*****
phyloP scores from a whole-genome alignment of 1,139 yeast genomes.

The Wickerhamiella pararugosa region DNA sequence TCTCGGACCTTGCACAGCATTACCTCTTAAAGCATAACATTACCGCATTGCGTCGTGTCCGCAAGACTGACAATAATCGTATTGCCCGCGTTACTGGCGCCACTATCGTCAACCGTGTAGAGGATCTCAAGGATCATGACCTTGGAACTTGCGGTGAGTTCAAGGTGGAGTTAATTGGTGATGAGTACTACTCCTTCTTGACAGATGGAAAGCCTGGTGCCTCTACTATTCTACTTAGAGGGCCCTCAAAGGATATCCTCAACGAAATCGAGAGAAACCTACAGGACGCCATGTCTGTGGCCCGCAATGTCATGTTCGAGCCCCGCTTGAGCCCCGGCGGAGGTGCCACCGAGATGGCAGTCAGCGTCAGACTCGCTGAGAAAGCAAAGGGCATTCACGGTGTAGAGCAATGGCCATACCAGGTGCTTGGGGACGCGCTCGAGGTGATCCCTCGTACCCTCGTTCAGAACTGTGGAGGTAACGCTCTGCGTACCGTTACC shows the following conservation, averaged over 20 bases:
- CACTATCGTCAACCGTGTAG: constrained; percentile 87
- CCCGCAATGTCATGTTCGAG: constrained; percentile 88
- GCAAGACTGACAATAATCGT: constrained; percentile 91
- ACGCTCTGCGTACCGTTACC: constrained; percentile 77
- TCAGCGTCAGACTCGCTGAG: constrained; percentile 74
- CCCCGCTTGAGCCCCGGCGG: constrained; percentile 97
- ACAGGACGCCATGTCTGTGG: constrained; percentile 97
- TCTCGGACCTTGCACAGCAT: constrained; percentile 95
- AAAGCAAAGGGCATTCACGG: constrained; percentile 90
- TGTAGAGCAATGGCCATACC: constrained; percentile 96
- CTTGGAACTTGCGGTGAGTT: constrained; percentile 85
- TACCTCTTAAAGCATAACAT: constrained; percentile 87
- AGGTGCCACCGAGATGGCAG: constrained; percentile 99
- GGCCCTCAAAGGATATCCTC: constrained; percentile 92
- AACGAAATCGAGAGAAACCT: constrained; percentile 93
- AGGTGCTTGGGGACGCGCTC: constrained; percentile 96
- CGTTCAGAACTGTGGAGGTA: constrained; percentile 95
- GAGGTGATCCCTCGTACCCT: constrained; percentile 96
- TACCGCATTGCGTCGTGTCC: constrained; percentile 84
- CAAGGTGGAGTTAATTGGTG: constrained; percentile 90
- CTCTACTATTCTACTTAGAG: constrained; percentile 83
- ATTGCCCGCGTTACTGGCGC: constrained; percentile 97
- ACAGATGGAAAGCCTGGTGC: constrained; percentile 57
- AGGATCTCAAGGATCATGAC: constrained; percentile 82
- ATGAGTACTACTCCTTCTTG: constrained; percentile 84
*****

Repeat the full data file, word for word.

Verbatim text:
phyloP scores from a whole-genome alignment of 1,139 yeast genomes.

The Wickerhamiella pararugosa region DNA sequence TCTCGGACCTTGCACAGCATTACCTCTTAAAGCATAACATTACCGCATTGCGTCGTGTCCGCAAGACTGACAATAATCGTATTGCCCGCGTTACTGGCGCCACTATCGTCAACCGTGTAGAGGATCTCAAGGATCATGACCTTGGAACTTGCGGTGAGTTCAAGGTGGAGTTAATTGGTGATGAGTACTACTCCTTCTTGACAGATGGAAAGCCTGGTGCCTCTACTATTCTACTTAGAGGGCCCTCAAAGGATATCCTCAACGAAATCGAGAGAAACCTACAGGACGCCATGTCTGTGGCCCGCAATGTCATGTTCGAGCCCCGCTTGAGCCCCGGCGGAGGTGCCACCGAGATGGCAGTCAGCGTCAGACTCGCTGAGAAAGCAAAGGGCATTCACGGTGTAGAGCAATGGCCATACCAGGTGCTTGGGGACGCGCTCGAGGTGATCCCTCGTACCCTCGTTCAGAACTGTGGAGGTAACGCTCTGCGTACCGTTACC shows the following conservation, averaged over 20 bases:
- CACTATCGTCAACCGTGTAG: constrained; percentile 87
- CCCGCAATGTCATGTTCGAG: constrained; percentile 88
- GCAAGACTGACAATAATCGT: constrained; percentile 91
- ACGCTCTGCGTACCGTTACC: constrained; percentile 77
- TCAGCGTCAGACTCGCTGAG: constrained; percentile 74
- CCCCGCTTGAGCCCCGGCGG: constrained; percentile 97
- ACAGGACGCCATGTCTGTGG: constrained; percentile 97
- TCTCGGACCTTGCACAGCAT: constrained; percentile 95
- AAAGCAAAGGGCATTCACGG: constrained; percentile 90
- TGTAGAGCAATGGCCATACC: constrained; percentile 96
- CTTGGAACTTGCGGTGAGTT: constrained; percentile 85
- TACCTCTTAAAGCATAACAT: constrained; percentile 87
- AGGTGCCACCGAGATGGCAG: constrained; percentile 99
- GGCCCTCAAAGGATATCCTC: constrained; percentile 92
- AACGAAATCGAGAGAAACCT: constrained; percentile 93
- AGGTGCTTGGGGACGCGCTC: constrained; percentile 96
- CGTTCAGAACTGTGGAGGTA: constrained; percentile 95
- GAGGTGATCCCTCGTACCCT: constrained; percentile 96
- TACCGCATTGCGTCGTGTCC: constrained; percentile 84
- CAAGGTGGAGTTAATTGGTG: constrained; percentile 90
- CTCTACTATTCTACTTAGAG: constrained; percentile 83
- ATTGCCCGCGTTACTGGCGC: constrained; percentile 97
- ACAGATGGAAAGCCTGGTGC: constrained; percentile 57
- AGGATCTCAAGGATCATGAC: constrained; percentile 82
- ATGAGTACTACTCCTTCTTG: constrained; percentile 84